There are many factors that can determine where you may access the funds – timing, adverse events, growth, business failure, etc.
Often the ‘why you need it’ is easily identified, but it certainly pays to consider why you need the money and incorporate the reason into the approach to your potential partner or funder.
Here are some simple ways to help understand the cost of finance:
- The bank interest, rate secured against your house, is low because the bank can always sell your house.
- You can sell part (a ‘share’) of your company to raise money. When you’re small, this can end up being an expensive option. Famously, Facebook offered a painter either a few thousand dollars or some shares to paint their offices. He took the shares and eventually sold them for $200 million (the cost of that paint job was pretty steep, as it turns out!).
- The guy at the car yard is incentivised to offer you a great rate on a new car to make the sale. But he may not offer that rate first time around. He holds the interest rate as a bargaining chip in the negotiation on the price of the vehicle.
So what difference does a rate make?
Let’s assume that you need $10,000 for your business. Here are some
different financial scenarios for how much interest you will pay:
Many small businesses will just top up the mortgage as it’s an easy option, but if you have your mortgage over 25 years, this can be a very expensive option as shown above.
This is the financial cost, what about the other costs?
- Debt really can have a tail of bad outcomes. There is an emotional and psychological load attached to debt which can take energy from positive activity. The interest is the tangible side of this but what about the weight of debt on you, your relationships and your business? Debt can slow the business down like an anchor, or it can create financial lift-off with additional cash creating opportunities that could not exist without it.
- Debt can also have a moral component. Some religions even forbid the use of debt in business, recognising the dangers of unfettered access to money. This moral component was displayed in the continuing Covid pandemic, which mobilised people (the 99%) into a more considered view of consumption, the money go-round and the role of banks in the modern society. At least temporarily, the shock waves created a more sober approach to debt.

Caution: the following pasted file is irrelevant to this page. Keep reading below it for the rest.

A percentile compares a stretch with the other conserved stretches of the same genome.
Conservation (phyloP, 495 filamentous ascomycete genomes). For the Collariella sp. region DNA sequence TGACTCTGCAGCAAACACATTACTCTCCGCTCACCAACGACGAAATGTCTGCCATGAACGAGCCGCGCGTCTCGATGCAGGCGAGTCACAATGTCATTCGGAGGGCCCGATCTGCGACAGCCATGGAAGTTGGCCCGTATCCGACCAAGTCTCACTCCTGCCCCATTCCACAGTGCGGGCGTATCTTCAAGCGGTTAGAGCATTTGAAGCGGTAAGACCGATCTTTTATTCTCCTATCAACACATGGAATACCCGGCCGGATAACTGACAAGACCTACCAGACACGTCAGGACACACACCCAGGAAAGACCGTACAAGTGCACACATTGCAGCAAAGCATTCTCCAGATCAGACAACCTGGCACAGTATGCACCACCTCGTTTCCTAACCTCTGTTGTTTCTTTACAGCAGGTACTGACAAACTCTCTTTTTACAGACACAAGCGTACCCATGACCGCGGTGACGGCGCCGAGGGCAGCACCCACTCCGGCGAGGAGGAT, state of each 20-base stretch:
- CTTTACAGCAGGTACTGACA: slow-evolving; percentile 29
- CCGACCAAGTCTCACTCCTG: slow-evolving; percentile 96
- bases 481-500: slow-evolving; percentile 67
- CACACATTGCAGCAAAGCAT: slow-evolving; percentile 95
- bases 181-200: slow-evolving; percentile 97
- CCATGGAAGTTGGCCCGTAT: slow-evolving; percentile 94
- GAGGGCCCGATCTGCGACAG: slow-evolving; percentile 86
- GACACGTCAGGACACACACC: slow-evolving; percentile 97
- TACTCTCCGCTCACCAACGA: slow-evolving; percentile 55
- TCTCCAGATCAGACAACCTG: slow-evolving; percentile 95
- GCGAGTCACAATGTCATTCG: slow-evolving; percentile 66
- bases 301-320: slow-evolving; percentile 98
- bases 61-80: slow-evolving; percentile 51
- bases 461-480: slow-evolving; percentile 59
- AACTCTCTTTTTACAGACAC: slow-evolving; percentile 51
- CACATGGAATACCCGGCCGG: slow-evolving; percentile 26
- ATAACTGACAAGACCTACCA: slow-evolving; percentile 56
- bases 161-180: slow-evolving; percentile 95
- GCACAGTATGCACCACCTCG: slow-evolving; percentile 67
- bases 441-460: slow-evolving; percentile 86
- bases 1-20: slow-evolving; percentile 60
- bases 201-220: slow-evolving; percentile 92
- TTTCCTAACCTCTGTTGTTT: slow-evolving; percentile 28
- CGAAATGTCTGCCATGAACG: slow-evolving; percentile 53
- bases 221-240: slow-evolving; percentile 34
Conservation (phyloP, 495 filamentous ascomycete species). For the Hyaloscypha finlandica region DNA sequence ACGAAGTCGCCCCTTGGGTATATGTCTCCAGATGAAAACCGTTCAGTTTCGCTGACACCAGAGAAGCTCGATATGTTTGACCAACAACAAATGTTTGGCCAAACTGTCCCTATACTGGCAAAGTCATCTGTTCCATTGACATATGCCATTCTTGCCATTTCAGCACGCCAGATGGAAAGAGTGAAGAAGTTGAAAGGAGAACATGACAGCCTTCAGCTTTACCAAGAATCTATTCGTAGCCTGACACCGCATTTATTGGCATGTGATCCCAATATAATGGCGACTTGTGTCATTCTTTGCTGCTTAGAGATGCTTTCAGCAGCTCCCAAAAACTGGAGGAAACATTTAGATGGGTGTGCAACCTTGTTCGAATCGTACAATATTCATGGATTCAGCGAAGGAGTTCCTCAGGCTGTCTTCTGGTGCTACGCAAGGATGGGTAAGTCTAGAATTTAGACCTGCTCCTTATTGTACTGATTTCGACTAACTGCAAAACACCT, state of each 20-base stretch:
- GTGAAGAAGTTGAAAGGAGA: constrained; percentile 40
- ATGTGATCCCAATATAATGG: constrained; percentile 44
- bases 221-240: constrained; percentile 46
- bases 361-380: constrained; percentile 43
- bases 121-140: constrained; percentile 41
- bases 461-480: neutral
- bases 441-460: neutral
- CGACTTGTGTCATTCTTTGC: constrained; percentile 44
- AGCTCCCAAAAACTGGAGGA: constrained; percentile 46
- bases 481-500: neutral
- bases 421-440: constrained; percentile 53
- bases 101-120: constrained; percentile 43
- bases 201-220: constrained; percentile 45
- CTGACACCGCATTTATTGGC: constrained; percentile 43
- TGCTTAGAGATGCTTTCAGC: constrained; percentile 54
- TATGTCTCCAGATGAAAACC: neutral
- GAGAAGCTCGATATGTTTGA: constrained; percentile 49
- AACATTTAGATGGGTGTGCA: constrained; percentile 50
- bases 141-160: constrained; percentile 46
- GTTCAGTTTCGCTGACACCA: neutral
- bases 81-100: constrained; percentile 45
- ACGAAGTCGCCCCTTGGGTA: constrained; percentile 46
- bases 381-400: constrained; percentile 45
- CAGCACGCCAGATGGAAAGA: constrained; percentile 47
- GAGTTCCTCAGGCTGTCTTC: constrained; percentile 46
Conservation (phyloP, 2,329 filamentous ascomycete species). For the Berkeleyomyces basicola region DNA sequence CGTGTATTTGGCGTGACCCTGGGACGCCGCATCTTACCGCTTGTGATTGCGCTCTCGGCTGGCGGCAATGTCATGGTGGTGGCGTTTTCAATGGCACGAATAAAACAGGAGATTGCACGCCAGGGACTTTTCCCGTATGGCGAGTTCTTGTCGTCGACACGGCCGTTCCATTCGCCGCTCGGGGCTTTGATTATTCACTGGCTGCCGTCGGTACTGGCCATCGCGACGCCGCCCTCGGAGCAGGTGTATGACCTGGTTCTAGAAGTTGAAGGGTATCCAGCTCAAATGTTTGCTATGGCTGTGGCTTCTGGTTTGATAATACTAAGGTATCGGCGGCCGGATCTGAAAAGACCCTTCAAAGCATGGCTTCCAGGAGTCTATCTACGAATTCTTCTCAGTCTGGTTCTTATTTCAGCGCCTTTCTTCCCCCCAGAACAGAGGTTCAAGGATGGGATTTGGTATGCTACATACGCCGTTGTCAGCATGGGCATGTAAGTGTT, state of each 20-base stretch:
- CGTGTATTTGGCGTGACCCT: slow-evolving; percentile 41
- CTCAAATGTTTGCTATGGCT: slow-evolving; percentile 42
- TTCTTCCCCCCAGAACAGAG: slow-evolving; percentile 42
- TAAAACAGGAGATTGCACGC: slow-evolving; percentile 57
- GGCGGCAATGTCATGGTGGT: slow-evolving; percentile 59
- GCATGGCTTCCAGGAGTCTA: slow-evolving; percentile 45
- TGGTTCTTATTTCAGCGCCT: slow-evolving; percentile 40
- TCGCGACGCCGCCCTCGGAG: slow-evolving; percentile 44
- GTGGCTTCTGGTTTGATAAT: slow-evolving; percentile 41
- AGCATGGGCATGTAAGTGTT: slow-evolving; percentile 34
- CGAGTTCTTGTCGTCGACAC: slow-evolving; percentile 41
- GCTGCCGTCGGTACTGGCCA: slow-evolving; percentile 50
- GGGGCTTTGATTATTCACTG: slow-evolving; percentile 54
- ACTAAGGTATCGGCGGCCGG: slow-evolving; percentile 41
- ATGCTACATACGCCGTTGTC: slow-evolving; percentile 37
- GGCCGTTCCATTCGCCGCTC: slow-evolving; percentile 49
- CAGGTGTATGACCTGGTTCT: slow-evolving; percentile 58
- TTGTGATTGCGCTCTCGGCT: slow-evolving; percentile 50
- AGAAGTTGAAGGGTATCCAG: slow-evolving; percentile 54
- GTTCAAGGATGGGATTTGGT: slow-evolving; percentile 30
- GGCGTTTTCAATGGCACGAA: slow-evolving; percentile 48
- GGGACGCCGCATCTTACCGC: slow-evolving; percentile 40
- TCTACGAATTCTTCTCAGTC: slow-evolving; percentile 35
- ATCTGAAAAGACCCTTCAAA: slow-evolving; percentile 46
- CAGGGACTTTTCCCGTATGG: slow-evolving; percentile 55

Summary – do the math on your cost of finance and consider what other effects (good and bad), will flow from raising money.
Cash flow forecasts are the tool of the devil – and an essential part of the business plan.
How do you know what you will need unless you make a financial plan, in the form of a cashflow forecast? And has any start up business ever followed a cashflow forecast? Damned if you do and damned if you don’t.
The bank or investors will insist on seeing your cashflow forecast when they are considering your request for funding, and then they beat you to death if you deviate from it, up or down (but especially down).
So should you do one? How should you prepare one and how should you use it? After years of pain in the trenches on this one, here is my distilled wisdom:
- Yes – definitely prepare a detailed cashflow with every key indicator identified.
- Forecast several scenarios – a base forecast for the bank and investors and a stretch plan for the team so you have something to aspire to.
- Input the forecast to your accounting system so you can see how you’re going (ideally on a monthly basis). Investigate the variances and understand what’s going on in your business. If it’s not to plan, why not? What can you change?
- Be prepared to amend as you make your way through the year.
- Be prepared to defend/explain your forecast and deviations to the bank and/or investors regularly – better to be on the front foot than present a large nasty surprise at the year end.
Simple yet critical. Whatever cash raising strategy you decide to do, write it down and get everyone to sign it. If you go to the bank, then clearly they will provide reams of paper documentation detailing everything. If you go to your Mum, it will probably be a more casual arrangement.
Regardless of the source, the agreement must be in writing and signed by all parties. It is surprisingly easy for people to misunderstand deals with money; sometimes we hear what we want to hear, not what was actually said so…
Write it down!
Why do you need the money? Finding money is never the answer. Understanding your reasons for needing it are.
If you have a deficit, you need to honestly seek the reasons which underlie the shortfall. If you’re not sure, or not completely sure, use an expert or a qualified friend to help you achieve absolute clarity on this point.
It is too easy to raise money to fill an operational gap which is created by poor profitability (or lack of profitability) instead of correcting the business model to plug the hole.